Systematic Reading

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Systematic Reading

Research on reading suggests that reading in a systematic manner may enhance your understanding of the material you are reading. Nearly all forms of systematic approaches to reading involve a before reading, during reading, and after reading stage. In each stage, readers carry out various activities as a mean of generating an understanding of the author’s message, which is the primary goal of reading.

Before Reading Stage

Importance of the Before Reading Stage

The before reading stage helps activate your schema. Your schema, or your prior knowledge, about the subject. Often, you have lots of knowledge about the topic, but because you haven’t prepared your brain to actively engage the reading, you haven’t fully utilized your brain power. In addition to activating your schema, the before reading stage helps you establish a purpose for reading the passage. For example, reading the questions at the end of the chapter, alerts you to what the author wants you to know or the author’s important points, information, or explanations given in the chapter. By reading the questions, you can concentrate more when you encounter possible responses to the questions. Finally, during this stage, you should be skimming to find words and phrases that you can clarify before you begin to read. Learning the meaning of these words and phrases, or at least having a definition nearby, helps your reading efficiency; you won’t have to interrupt your reading and concentration to look up words in a dictionary.

During the before reading stage, you should preview the material by:

  • Establishing a purpose for reading
    • Read the assigned questions at the end of the chapter
    • Read the title, the section headings, look at the diagrams and pictures, read the summary at the end of the chapter.
    • Read the table of contents
      • Many table of contents provide very thorough outlines of the chapters in a book.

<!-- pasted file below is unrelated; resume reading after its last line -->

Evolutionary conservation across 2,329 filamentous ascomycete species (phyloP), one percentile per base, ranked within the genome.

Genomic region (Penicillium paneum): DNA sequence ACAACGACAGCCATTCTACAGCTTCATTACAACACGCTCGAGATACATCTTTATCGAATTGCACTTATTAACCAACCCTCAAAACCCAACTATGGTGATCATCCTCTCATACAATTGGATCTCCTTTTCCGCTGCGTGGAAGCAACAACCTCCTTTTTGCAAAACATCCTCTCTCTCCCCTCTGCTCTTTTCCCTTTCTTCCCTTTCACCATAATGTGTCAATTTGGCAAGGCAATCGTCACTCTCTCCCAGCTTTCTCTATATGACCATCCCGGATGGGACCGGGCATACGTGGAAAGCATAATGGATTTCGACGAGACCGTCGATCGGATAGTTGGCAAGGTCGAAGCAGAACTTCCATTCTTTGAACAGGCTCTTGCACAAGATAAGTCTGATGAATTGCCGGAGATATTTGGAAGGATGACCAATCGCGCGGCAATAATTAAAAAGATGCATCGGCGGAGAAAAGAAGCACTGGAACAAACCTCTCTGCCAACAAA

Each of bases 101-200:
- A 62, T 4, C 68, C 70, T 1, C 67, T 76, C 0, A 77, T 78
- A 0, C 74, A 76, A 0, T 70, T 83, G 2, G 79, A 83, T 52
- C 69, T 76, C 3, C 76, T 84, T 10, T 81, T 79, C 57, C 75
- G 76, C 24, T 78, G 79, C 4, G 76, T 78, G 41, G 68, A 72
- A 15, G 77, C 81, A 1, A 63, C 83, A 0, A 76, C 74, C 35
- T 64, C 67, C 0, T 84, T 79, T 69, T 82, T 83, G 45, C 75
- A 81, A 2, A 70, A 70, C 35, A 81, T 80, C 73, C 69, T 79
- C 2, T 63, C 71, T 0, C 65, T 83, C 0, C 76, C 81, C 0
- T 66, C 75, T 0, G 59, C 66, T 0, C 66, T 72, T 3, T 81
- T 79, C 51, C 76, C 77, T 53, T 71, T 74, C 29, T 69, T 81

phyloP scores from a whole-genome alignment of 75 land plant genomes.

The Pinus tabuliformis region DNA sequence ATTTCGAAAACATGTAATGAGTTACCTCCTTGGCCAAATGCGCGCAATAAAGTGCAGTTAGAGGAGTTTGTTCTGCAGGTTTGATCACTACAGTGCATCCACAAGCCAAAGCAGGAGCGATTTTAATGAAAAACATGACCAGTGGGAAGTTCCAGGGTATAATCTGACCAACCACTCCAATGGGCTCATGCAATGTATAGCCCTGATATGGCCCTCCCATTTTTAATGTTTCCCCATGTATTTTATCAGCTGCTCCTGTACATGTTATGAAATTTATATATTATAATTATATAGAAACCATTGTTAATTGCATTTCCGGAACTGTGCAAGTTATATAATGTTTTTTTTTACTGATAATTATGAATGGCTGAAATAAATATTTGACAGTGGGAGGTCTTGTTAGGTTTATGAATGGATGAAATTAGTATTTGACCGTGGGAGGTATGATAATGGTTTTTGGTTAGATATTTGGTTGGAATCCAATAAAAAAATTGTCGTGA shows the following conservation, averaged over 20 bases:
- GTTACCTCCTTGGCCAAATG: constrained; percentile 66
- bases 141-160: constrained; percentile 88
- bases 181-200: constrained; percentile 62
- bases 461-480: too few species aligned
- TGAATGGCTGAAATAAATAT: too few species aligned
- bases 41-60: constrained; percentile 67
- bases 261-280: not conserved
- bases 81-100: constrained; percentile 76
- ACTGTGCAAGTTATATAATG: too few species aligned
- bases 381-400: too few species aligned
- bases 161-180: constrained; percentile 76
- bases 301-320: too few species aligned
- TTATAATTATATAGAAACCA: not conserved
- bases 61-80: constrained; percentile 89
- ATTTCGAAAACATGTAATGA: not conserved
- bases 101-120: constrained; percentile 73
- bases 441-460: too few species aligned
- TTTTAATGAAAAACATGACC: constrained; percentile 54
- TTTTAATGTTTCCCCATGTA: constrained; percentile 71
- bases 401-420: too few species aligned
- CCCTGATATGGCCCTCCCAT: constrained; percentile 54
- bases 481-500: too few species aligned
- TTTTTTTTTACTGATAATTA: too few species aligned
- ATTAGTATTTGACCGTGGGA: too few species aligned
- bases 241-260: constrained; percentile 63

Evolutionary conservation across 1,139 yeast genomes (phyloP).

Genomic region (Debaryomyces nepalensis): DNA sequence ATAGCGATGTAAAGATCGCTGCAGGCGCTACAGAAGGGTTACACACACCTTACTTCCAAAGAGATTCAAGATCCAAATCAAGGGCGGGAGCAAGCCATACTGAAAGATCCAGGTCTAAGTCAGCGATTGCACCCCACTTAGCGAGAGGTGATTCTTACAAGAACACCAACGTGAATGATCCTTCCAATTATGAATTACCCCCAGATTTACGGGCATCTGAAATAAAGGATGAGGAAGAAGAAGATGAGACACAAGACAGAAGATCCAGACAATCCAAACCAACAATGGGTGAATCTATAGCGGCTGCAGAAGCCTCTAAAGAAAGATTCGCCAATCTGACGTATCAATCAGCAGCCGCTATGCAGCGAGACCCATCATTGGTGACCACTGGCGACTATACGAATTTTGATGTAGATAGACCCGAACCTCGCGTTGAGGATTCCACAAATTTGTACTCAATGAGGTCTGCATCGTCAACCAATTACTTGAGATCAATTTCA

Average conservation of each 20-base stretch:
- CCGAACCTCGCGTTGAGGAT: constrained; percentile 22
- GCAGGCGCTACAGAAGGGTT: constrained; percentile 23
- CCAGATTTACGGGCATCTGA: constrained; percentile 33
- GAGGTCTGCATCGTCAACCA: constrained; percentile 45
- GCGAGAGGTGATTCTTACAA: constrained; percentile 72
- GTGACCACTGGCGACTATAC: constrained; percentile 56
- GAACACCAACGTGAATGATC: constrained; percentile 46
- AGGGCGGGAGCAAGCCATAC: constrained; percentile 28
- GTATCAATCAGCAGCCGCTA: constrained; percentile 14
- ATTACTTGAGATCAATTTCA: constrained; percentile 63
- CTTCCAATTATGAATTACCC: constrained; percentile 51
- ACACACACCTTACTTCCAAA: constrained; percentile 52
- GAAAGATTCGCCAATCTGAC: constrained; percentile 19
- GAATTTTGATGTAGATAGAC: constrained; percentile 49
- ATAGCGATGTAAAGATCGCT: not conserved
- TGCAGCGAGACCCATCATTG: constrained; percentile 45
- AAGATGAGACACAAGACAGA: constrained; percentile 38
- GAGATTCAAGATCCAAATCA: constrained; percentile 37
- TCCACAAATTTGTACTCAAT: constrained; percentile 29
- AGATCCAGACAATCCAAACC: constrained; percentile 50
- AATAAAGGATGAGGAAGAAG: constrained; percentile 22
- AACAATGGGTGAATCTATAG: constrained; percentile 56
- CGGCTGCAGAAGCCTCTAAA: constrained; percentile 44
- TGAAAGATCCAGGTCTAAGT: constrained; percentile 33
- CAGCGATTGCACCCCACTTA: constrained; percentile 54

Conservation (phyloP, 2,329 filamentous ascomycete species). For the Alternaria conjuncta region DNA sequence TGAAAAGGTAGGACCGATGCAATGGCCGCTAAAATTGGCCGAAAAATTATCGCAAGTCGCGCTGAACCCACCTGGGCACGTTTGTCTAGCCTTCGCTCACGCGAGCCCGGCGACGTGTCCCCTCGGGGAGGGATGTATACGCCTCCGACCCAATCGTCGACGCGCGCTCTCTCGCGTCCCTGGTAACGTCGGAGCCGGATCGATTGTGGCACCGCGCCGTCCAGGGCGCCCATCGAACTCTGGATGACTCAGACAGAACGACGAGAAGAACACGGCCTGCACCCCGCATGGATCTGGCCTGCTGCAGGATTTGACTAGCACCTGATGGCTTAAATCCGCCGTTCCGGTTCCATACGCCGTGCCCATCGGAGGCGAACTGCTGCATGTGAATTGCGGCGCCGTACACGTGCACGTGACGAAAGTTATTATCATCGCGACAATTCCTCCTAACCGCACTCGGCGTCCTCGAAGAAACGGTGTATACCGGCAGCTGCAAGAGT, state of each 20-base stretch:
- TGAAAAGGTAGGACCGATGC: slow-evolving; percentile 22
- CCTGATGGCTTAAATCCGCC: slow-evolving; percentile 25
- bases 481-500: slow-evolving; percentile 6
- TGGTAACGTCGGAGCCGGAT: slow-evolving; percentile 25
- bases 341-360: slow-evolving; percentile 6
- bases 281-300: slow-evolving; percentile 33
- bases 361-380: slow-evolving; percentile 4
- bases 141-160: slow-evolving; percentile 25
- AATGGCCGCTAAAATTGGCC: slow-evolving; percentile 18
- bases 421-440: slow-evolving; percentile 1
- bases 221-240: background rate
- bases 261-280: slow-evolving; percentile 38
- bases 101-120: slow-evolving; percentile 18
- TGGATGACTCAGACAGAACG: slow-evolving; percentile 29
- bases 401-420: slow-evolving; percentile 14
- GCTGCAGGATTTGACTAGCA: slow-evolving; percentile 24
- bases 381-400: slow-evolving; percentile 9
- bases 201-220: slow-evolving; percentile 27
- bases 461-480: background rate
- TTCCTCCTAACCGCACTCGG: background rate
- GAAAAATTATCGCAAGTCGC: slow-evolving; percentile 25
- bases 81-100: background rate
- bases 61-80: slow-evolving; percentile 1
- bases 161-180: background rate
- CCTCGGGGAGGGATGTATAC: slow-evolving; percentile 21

• Predict what the entire passage will be about
    • If you are continuing on to the next section, you should review your notes on the previous section that you read. For example, you were assigned to read chapter 1 last week, and this week, you are assigned to read chapter 2; then, you should review the notes you took on chapter 1 before you start reading chapter 2.
  • Generating questions that
  • Skimming the text
    • Look for words that you do not know, then after skimming the text, write the definitions for those words
      • Use your definitions as a quick reference so you don’t disrupt your reading momentum by going back and forth to the dictionary
    • Write down any paragraph topics that you have identified while skimming the text.
    • Highlight, underline, or mark answers to the questions at the end of the chapter that you see
  1. You think the passage may address
  2. Will help you understand what the author wants you to know
  3. Will help you learn the important information in the passage

During Reading Stage

Importance of the During Reading Stage

During this stage, you are adding new information to you existing schema. In other words, you are learning. Unfortunately, if the subject of the article, book, chapter, or paragraph is not important to us, our motivation for reading is next to non-existent. You must motivate yourself to read even if you are not very interested in the material because the information provided in the articles and books will very useful information in the future. Even as you are reading this introduction, you are adding to your schema about the importance of schema and reading.

One very important concept relevant to this stage is metacognition. Metacognition refers to one’s own awareness and understanding of her/his own thinking and her/his ability to control their own thinking processes. Another way of looking at metacognition is knowing that you know, knowing when you don’t know, knowing why you don’t know, and knowing how to acquire the knowledge so you do know. Metacognition is extremely important because as readers, we sometimes fool ourselves and think we understand what the author is presenting, but we don’t.

Readers must continually monitor their understanding by asking themselves questions and answering one’s own questions about the article, making reasonable predictions about upcoming passages, making corrections to our old knowledge that is wrong, and clarifying when information is unclear.

Some suggestions for monitoring your understanding:

  • Take notes of the entire passage while you are reading before you go to class
  • Check the accuracy of your understanding when you go to lecture
    • Review your reading notes and your notes before going to lecture
      • Be prepared to listen to explanations that clarify the concepts that you didn’t understand after reading your textbook
    • Do your notes agree with the contents of the lecture?